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- What Does Children’s “Obsession” With Technology Tell Us About What They Really Need?
- How Some Digital Media May Actually Help Children Learn to Focus
- How To Use Digital Media with Young Children
- Helping Young Children Develop a Healthy Media Diet
This post was originally published at the Joan Ganz Cooney Center, and appears here with permission.
This spring, I was given an extremely exciting opportunity when the Fred Rogers Center named me an Early Career Fellow. The mission of the Fred Rogers Center is to advance the fields of early learning and children’s media by acting as a catalyst for communication, collaboration, and creative change. This mission complements the work I’ve been doing at the Joan Ganz Cooney Center, which also focuses on advancing children’s learning through digital media. Here at the Cooney Center, I’ve done research, design, business development and strategy, and partnership building. Now, through the Fred Rogers Center, I will be creating a technological application that takes into account all of my learning and educational experience and puts it into action.
As part of the year-long fellowship, the Fred Rogers Center requires each of the fellows to create a media-based application or some sort of technology that will teach young, pre-school age children socio-emotional skills, a task that Mister Rogers himself so eloquently instilled in children and families all over the world through his work in the fields of music, TV production, ministry and child development. My project will focus on exploring how innovative and new technologies can provide fun, socially-driven play experiences that spur socio-emotional development while inspiring mindfulness and reflection. Professor Katherine Isbister at the NYU Game Innovation Lab, an expert on the social and emotional qualities of Human Computer Interaction in games, will be one of my advisers.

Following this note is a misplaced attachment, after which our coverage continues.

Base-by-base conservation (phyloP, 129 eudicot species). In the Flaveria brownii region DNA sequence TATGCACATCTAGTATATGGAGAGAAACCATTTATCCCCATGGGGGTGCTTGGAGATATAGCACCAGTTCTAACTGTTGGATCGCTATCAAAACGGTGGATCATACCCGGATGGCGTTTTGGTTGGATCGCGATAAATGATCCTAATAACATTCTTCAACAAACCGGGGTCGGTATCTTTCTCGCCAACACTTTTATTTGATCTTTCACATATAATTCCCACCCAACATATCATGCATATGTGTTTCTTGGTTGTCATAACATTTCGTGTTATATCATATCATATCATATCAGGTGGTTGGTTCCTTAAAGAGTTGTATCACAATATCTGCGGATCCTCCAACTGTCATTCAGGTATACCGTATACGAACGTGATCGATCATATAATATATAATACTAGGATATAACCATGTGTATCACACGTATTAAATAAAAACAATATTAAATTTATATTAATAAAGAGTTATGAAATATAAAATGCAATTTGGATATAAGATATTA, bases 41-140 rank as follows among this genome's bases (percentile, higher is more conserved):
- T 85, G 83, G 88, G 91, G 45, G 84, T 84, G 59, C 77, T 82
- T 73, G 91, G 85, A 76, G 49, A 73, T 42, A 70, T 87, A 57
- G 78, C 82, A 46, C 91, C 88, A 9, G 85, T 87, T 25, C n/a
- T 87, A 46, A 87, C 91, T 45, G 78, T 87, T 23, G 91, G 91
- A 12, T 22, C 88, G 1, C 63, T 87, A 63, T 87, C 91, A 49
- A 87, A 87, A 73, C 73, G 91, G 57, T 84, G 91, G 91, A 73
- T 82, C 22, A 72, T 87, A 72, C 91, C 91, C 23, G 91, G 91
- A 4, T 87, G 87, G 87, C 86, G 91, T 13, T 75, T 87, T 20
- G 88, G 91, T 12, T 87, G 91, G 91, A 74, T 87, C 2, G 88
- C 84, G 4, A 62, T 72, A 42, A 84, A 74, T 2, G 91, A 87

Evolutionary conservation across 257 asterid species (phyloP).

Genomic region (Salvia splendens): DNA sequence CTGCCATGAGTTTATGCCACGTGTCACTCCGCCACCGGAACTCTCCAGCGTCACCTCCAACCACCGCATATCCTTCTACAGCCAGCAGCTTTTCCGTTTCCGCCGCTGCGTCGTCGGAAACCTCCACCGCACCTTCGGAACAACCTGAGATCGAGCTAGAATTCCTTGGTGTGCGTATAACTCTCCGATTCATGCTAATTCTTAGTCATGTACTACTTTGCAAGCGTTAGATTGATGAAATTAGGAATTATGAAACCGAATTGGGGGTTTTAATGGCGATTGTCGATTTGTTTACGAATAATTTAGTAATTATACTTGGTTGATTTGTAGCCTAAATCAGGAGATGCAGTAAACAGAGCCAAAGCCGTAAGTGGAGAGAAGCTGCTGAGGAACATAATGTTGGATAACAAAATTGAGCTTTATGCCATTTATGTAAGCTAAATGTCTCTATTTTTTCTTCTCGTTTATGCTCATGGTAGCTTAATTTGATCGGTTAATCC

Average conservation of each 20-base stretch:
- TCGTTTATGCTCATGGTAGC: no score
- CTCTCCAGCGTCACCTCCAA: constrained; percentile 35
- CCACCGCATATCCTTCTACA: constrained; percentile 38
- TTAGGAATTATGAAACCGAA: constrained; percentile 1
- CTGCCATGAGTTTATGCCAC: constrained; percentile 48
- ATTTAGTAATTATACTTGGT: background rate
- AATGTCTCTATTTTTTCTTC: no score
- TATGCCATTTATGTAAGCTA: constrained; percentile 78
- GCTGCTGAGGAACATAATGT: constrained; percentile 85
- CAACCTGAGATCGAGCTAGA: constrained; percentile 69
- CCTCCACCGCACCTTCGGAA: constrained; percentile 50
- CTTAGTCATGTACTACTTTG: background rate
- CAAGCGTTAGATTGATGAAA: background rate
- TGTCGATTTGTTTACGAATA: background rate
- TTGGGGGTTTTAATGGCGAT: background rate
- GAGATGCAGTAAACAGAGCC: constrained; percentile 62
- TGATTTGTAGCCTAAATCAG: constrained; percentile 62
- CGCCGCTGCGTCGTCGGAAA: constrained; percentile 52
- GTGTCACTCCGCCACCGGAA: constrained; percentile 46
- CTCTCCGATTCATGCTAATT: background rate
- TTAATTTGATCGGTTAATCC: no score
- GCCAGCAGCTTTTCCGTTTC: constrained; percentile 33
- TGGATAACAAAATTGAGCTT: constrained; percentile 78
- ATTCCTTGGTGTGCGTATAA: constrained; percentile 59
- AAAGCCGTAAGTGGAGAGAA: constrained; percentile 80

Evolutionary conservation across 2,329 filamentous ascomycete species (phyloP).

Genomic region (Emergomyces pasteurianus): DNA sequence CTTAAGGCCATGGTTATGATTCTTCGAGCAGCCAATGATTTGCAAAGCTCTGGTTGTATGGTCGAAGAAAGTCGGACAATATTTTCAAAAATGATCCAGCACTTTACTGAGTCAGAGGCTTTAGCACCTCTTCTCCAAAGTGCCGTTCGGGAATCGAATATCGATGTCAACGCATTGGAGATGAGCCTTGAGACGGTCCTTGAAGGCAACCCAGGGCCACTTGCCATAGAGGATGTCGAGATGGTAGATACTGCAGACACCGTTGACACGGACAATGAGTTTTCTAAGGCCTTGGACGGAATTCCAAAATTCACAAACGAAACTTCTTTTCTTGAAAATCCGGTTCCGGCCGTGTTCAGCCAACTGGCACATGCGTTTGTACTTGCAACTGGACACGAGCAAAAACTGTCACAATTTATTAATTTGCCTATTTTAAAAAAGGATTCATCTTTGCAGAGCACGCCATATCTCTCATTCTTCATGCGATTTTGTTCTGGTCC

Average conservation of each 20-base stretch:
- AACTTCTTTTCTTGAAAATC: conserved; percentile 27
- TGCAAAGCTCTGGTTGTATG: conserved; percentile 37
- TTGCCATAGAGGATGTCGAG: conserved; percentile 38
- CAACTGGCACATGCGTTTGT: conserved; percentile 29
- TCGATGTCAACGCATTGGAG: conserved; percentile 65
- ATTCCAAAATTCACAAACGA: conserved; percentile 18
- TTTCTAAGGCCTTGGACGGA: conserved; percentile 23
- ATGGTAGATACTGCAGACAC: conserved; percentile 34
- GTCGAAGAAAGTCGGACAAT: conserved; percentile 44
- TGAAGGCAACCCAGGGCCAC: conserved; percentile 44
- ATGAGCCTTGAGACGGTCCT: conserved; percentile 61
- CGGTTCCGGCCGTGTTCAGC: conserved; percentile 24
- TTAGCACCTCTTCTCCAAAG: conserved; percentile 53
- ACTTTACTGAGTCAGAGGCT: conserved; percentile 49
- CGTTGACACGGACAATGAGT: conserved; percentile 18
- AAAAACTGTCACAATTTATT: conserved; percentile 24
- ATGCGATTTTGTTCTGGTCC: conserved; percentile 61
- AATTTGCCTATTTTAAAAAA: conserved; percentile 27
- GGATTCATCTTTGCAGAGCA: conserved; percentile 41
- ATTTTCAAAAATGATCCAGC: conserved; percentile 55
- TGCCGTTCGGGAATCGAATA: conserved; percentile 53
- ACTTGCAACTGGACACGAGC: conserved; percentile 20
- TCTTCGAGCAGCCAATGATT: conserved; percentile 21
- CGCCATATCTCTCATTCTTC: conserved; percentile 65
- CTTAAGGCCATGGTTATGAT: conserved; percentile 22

As part of this work, I will be eagerly sharing updates and progress reports with the goal of allowing other designers, developers, and researchers a behind-the-scenes view of educational application development. The game will be developed using research-based, human-centered design methods, which include interviews, brainstorming, prototyping, user testing, and observations as well as application of existing academic research to appropriately address age and developmental levels. I also plan to bring together a cohort of advisers who are experts in socio-emotional development, game design, and joint media engagement to consult with during this iterative development process. Given that this is a Fred Rogers Center project, I will have the great advantage of direct access to this valuable information.